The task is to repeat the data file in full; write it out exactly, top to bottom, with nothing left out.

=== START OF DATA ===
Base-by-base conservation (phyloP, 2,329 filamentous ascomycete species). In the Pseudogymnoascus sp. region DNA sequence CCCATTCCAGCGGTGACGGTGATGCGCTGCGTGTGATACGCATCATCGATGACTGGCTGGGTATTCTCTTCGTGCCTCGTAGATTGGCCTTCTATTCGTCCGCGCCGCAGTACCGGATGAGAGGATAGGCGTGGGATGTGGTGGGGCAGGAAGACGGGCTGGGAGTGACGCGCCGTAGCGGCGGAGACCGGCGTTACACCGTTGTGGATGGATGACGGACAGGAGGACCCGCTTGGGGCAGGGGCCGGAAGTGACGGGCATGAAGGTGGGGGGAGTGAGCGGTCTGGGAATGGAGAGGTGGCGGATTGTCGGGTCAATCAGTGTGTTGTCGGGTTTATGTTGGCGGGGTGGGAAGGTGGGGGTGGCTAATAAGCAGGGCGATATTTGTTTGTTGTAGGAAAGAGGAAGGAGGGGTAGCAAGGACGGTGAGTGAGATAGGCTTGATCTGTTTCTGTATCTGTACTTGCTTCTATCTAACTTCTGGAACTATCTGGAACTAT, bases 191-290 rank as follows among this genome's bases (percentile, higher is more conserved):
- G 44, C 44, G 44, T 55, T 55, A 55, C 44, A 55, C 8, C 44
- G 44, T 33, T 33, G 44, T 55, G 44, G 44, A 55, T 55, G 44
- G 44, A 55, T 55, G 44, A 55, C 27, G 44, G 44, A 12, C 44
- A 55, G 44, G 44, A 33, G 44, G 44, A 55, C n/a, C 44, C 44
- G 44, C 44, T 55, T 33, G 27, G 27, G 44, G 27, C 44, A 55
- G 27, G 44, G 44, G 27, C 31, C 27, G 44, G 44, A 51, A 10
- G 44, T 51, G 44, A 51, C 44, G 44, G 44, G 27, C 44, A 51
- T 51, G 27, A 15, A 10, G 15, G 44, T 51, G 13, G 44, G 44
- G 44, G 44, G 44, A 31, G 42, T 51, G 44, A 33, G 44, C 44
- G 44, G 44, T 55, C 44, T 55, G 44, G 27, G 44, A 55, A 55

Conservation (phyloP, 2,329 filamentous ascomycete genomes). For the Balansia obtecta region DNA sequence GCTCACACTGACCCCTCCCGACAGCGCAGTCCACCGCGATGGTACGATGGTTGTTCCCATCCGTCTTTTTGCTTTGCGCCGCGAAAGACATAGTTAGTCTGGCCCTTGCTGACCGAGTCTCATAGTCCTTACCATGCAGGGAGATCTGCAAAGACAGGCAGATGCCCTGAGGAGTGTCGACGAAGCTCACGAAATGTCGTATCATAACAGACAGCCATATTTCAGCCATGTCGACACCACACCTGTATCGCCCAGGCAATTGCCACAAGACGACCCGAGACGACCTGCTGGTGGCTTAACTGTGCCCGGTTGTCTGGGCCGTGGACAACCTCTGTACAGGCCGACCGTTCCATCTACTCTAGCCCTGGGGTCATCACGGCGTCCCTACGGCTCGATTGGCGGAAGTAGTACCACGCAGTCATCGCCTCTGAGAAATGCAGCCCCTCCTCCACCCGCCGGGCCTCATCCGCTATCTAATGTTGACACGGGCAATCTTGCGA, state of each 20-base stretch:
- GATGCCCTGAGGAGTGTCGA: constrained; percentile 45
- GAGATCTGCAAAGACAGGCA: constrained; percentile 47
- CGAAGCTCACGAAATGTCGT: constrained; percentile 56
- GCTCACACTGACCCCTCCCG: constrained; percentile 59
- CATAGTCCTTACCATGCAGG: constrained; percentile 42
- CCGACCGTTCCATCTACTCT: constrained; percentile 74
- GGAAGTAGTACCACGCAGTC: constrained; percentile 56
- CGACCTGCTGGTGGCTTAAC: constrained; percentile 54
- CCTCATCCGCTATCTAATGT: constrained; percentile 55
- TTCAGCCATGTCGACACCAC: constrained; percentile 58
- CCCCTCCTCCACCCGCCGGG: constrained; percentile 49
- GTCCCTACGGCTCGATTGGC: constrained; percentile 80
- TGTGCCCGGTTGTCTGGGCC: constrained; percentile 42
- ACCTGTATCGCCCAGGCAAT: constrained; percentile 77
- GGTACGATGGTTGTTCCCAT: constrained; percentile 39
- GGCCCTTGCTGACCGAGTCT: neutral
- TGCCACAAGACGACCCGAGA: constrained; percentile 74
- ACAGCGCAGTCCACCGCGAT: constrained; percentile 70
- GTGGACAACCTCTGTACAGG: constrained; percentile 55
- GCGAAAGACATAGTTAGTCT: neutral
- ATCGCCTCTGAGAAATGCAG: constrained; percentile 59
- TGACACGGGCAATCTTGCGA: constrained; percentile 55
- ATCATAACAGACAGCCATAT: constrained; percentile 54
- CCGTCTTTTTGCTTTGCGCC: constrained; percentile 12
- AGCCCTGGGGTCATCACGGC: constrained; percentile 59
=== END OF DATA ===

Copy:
Base-by-base conservation (phyloP, 2,329 filamentous ascomycete species). In the Pseudogymnoascus sp. region DNA sequence CCCATTCCAGCGGTGACGGTGATGCGCTGCGTGTGATACGCATCATCGATGACTGGCTGGGTATTCTCTTCGTGCCTCGTAGATTGGCCTTCTATTCGTCCGCGCCGCAGTACCGGATGAGAGGATAGGCGTGGGATGTGGTGGGGCAGGAAGACGGGCTGGGAGTGACGCGCCGTAGCGGCGGAGACCGGCGTTACACCGTTGTGGATGGATGACGGACAGGAGGACCCGCTTGGGGCAGGGGCCGGAAGTGACGGGCATGAAGGTGGGGGGAGTGAGCGGTCTGGGAATGGAGAGGTGGCGGATTGTCGGGTCAATCAGTGTGTTGTCGGGTTTATGTTGGCGGGGTGGGAAGGTGGGGGTGGCTAATAAGCAGGGCGATATTTGTTTGTTGTAGGAAAGAGGAAGGAGGGGTAGCAAGGACGGTGAGTGAGATAGGCTTGATCTGTTTCTGTATCTGTACTTGCTTCTATCTAACTTCTGGAACTATCTGGAACTAT, bases 191-290 rank as follows among this genome's bases (percentile, higher is more conserved):
- G 44, C 44, G 44, T 55, T 55, A 55, C 44, A 55, C 8, C 44
- G 44, T 33, T 33, G 44, T 55, G 44, G 44, A 55, T 55, G 44
- G 44, A 55, T 55, G 44, A 55, C 27, G 44, G 44, A 12, C 44
- A 55, G 44, G 44, A 33, G 44, G 44, A 55, C n/a, C 44, C 44
- G 44, C 44, T 55, T 33, G 27, G 27, G 44, G 27, C 44, A 55
- G 27, G 44, G 44, G 27, C 31, C 27, G 44, G 44, A 51, A 10
- G 44, T 51, G 44, A 51, C 44, G 44, G 44, G 27, C 44, A 51
- T 51, G 27, A 15, A 10, G 15, G 44, T 51, G 13, G 44, G 44
- G 44, G 44, G 44, A 31, G 42, T 51, G 44, A 33, G 44, C 44
- G 44, G 44, T 55, C 44, T 55, G 44, G 27, G 44, A 55, A 55

Conservation (phyloP, 2,329 filamentous ascomycete genomes). For the Balansia obtecta region DNA sequence GCTCACACTGACCCCTCCCGACAGCGCAGTCCACCGCGATGGTACGATGGTTGTTCCCATCCGTCTTTTTGCTTTGCGCCGCGAAAGACATAGTTAGTCTGGCCCTTGCTGACCGAGTCTCATAGTCCTTACCATGCAGGGAGATCTGCAAAGACAGGCAGATGCCCTGAGGAGTGTCGACGAAGCTCACGAAATGTCGTATCATAACAGACAGCCATATTTCAGCCATGTCGACACCACACCTGTATCGCCCAGGCAATTGCCACAAGACGACCCGAGACGACCTGCTGGTGGCTTAACTGTGCCCGGTTGTCTGGGCCGTGGACAACCTCTGTACAGGCCGACCGTTCCATCTACTCTAGCCCTGGGGTCATCACGGCGTCCCTACGGCTCGATTGGCGGAAGTAGTACCACGCAGTCATCGCCTCTGAGAAATGCAGCCCCTCCTCCACCCGCCGGGCCTCATCCGCTATCTAATGTTGACACGGGCAATCTTGCGA, state of each 20-base stretch:
- GATGCCCTGAGGAGTGTCGA: constrained; percentile 45
- GAGATCTGCAAAGACAGGCA: constrained; percentile 47
- CGAAGCTCACGAAATGTCGT: constrained; percentile 56
- GCTCACACTGACCCCTCCCG: constrained; percentile 59
- CATAGTCCTTACCATGCAGG: constrained; percentile 42
- CCGACCGTTCCATCTACTCT: constrained; percentile 74
- GGAAGTAGTACCACGCAGTC: constrained; percentile 56
- CGACCTGCTGGTGGCTTAAC: constrained; percentile 54
- CCTCATCCGCTATCTAATGT: constrained; percentile 55
- TTCAGCCATGTCGACACCAC: constrained; percentile 58
- CCCCTCCTCCACCCGCCGGG: constrained; percentile 49
- GTCCCTACGGCTCGATTGGC: constrained; percentile 80
- TGTGCCCGGTTGTCTGGGCC: constrained; percentile 42
- ACCTGTATCGCCCAGGCAAT: constrained; percentile 77
- GGTACGATGGTTGTTCCCAT: constrained; percentile 39
- GGCCCTTGCTGACCGAGTCT: neutral
- TGCCACAAGACGACCCGAGA: constrained; percentile 74
- ACAGCGCAGTCCACCGCGAT: constrained; percentile 70
- GTGGACAACCTCTGTACAGG: constrained; percentile 55
- GCGAAAGACATAGTTAGTCT: neutral
- ATCGCCTCTGAGAAATGCAG: constrained; percentile 59
- TGACACGGGCAATCTTGCGA: constrained; percentile 55
- ATCATAACAGACAGCCATAT: constrained; percentile 54
- CCGTCTTTTTGCTTTGCGCC: constrained; percentile 12
- AGCCCTGGGGTCATCACGGC: constrained; percentile 59